Rule 4 - Making the cut
Princess, cushion, asscher, heart, pear - there are many cuts to choose from, and if you`re unsure stick with the round brilliant, it has the most sparkle. And recently two members of the Pricescope.com community created a new take on the square asscher cut; using cutting edge technology to create a stone with more sparkle and fire.  The forum is at www.pricescope.com/idealbb/view.asp?topicID=125931 " we are very proud!

Rule 5 - Don`t sweat the small stuff
Remember, style is secondary especially if the diamond is of a larger size. The ring or setting itself can always be changed later.  When choosing the style: the classic six-claw solitaire setting " or the Tiffany ring " is a safe bet, as it`s universally popular and can easily be re-set.  Also finger size is not a big issue as rings can be easily resized, and some retailers will even let you exchange a simple six-claw ring setting for one of the new owner`s choice. 

Rule 6 - Silver & gold, silver & gold " "
Whether to use a yellow (gold) or white (platinum or white gold) metal depends on personal taste and what the owner usually wears. Then choose the metal to match your budget " platinum is the more expensive white metal option, but is longer wearing and shows off colorless diamonds best. And here`s a tip " do not place a platinum ring on the same finger as a white gold one as the platinum will wear out the white gold one.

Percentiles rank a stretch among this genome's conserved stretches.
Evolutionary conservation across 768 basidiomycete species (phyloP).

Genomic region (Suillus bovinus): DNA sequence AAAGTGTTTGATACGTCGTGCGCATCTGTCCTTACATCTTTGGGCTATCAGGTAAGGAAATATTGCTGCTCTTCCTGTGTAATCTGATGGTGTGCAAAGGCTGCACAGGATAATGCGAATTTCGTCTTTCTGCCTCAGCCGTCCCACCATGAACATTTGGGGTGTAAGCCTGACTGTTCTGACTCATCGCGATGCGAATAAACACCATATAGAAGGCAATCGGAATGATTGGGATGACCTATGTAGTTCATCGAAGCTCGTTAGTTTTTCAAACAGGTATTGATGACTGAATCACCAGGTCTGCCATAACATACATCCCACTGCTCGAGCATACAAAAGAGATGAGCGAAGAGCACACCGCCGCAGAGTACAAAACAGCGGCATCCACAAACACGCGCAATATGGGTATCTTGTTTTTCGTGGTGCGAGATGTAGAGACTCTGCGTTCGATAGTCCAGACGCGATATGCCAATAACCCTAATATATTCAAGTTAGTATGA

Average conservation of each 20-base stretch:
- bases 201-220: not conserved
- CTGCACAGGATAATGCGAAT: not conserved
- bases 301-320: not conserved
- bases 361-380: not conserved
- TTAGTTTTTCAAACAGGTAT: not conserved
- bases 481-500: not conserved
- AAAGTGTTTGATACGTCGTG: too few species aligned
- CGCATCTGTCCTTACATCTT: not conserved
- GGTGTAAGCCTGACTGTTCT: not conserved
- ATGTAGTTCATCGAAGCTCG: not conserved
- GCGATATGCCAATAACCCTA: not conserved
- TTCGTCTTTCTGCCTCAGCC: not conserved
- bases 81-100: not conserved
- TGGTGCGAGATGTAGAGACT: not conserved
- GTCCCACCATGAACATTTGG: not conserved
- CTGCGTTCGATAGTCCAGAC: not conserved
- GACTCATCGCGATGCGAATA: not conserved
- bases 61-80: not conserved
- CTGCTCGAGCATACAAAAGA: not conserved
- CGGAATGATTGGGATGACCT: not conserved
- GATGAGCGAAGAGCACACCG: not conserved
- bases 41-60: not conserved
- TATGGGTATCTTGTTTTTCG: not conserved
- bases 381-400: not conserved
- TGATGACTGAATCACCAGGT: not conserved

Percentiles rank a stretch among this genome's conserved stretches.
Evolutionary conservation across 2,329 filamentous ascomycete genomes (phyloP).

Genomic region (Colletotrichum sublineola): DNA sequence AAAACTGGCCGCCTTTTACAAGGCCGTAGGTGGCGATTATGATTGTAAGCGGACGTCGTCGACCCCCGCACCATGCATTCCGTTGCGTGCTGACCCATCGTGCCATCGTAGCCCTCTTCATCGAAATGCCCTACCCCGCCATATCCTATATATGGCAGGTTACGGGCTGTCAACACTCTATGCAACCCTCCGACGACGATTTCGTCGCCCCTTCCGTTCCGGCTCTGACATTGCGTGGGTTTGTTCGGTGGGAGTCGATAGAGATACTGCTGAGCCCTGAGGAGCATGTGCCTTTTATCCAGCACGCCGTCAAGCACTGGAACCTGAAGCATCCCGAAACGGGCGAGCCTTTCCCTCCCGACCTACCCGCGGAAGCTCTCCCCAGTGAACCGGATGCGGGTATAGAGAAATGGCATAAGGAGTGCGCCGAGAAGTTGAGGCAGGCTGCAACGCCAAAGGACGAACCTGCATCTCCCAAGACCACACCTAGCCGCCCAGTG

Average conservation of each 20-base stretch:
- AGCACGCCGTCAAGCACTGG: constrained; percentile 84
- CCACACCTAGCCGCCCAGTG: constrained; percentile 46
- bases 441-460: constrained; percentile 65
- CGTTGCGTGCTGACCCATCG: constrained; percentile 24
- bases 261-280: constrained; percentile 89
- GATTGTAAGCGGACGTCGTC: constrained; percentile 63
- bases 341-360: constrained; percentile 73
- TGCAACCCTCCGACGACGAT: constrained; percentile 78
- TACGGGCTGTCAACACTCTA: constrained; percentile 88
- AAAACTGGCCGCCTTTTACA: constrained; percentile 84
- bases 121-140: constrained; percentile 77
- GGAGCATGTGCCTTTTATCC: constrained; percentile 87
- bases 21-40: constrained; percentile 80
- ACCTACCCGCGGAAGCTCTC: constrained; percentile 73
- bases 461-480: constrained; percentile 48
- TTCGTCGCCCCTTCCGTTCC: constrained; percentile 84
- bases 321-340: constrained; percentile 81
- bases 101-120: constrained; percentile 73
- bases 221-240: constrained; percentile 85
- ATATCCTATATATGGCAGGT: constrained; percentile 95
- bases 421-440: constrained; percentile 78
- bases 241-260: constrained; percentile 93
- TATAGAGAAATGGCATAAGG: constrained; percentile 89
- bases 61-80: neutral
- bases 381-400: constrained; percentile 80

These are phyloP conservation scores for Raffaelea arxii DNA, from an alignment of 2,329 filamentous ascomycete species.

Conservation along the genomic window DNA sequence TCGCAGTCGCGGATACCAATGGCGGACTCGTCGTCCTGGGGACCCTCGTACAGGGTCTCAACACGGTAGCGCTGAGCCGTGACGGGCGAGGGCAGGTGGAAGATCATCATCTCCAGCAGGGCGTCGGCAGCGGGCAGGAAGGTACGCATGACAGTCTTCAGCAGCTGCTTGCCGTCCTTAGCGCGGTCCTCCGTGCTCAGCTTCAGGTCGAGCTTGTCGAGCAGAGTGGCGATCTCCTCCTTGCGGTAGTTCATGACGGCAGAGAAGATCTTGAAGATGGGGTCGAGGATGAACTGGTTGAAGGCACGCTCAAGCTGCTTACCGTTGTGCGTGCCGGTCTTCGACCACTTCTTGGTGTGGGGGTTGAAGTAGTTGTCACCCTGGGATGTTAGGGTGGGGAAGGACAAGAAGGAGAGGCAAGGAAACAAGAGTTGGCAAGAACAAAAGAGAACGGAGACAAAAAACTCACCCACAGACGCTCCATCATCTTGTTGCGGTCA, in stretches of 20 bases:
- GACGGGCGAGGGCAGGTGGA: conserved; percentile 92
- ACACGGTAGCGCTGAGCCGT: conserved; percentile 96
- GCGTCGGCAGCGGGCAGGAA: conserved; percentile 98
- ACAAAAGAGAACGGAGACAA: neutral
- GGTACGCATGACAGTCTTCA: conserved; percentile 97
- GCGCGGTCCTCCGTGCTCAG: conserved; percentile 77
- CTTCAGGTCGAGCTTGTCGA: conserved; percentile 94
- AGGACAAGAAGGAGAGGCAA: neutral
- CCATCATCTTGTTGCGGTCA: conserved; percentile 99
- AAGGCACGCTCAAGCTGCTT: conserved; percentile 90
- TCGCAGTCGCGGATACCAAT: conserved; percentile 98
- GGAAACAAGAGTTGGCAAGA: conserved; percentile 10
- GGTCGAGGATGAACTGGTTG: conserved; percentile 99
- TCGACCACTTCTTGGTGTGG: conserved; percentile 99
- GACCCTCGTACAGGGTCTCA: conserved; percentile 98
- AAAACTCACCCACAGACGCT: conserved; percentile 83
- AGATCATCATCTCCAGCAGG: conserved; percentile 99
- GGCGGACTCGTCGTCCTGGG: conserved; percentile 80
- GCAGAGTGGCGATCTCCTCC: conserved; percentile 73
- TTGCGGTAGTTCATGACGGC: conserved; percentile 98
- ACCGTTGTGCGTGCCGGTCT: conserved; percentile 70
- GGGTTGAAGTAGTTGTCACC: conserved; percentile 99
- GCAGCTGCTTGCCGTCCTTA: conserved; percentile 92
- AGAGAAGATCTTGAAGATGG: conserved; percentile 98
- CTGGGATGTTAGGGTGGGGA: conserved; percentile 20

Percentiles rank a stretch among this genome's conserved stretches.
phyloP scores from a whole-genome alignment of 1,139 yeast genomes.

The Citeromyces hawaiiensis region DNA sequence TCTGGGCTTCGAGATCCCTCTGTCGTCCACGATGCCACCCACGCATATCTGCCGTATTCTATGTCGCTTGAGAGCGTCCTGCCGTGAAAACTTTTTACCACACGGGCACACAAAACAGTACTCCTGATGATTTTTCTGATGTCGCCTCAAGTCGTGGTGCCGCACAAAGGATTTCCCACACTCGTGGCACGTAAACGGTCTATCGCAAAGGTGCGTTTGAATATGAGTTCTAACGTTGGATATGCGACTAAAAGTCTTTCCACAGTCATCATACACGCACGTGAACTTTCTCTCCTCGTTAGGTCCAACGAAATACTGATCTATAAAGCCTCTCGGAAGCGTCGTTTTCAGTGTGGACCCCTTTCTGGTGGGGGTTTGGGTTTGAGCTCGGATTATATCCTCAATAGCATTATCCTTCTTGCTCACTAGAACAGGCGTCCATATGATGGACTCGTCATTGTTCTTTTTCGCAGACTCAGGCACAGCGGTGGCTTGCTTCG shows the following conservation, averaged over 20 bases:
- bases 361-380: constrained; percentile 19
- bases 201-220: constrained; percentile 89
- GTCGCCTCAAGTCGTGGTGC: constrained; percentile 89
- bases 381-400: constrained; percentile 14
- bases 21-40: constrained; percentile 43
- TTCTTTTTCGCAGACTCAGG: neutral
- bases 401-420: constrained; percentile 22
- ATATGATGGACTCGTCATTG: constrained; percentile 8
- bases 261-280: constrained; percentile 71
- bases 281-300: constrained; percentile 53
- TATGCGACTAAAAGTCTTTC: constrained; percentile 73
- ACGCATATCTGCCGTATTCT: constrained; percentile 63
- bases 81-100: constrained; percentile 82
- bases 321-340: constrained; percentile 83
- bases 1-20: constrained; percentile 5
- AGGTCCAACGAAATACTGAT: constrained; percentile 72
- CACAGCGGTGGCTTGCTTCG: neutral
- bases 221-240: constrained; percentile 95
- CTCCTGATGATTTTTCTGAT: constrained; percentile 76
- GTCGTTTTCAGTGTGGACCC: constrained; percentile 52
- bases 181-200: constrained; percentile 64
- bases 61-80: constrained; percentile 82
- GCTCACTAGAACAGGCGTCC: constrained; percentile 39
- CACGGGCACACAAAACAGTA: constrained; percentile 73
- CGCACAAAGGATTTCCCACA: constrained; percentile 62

Rule 7 - Know thy jeweler
Reputation is everything, so shop for the jeweler as carefully as the diamond.  Good jewelers offer a Trade Up policy " a guarantee that they will take the diamond back. Not only does this indicate their confidence in the diamond`s quality, but it means you can exchange for a bigger diamond in years to come. Also you can take a ring back to the same store if you need it re-sized. There are on-line jewelers participating on Pricescope that have strong followings; you know you can trust these companies because they rely on your forum feedback to build their business. 

Rule 8 - Read the fine print
When buying a diamond, you are presented with independent diamond grading reports and insurance valuations. Both can have inflated quality grade or values. For example diamonds graded by a lab called EGL can trade between jewelers for half the price of those diamonds graded by the GIA, AGS and some other labs.  Be careful, do your homework, and if you`re not sure go online to the Pricescope forum and get a second independent opinion.

Your diamonds may or may not be forever, but in today`s economy (and for most consumers) they are a serious purchase both in budget and in sentiment. Pricescope.com offers consumers a safe place to go for education and opinion.  No hard sells, and no judgments, Pricescope.com is a supportive portal that educates consumers - without intimidating - on how to make informed and confident diamond purchases.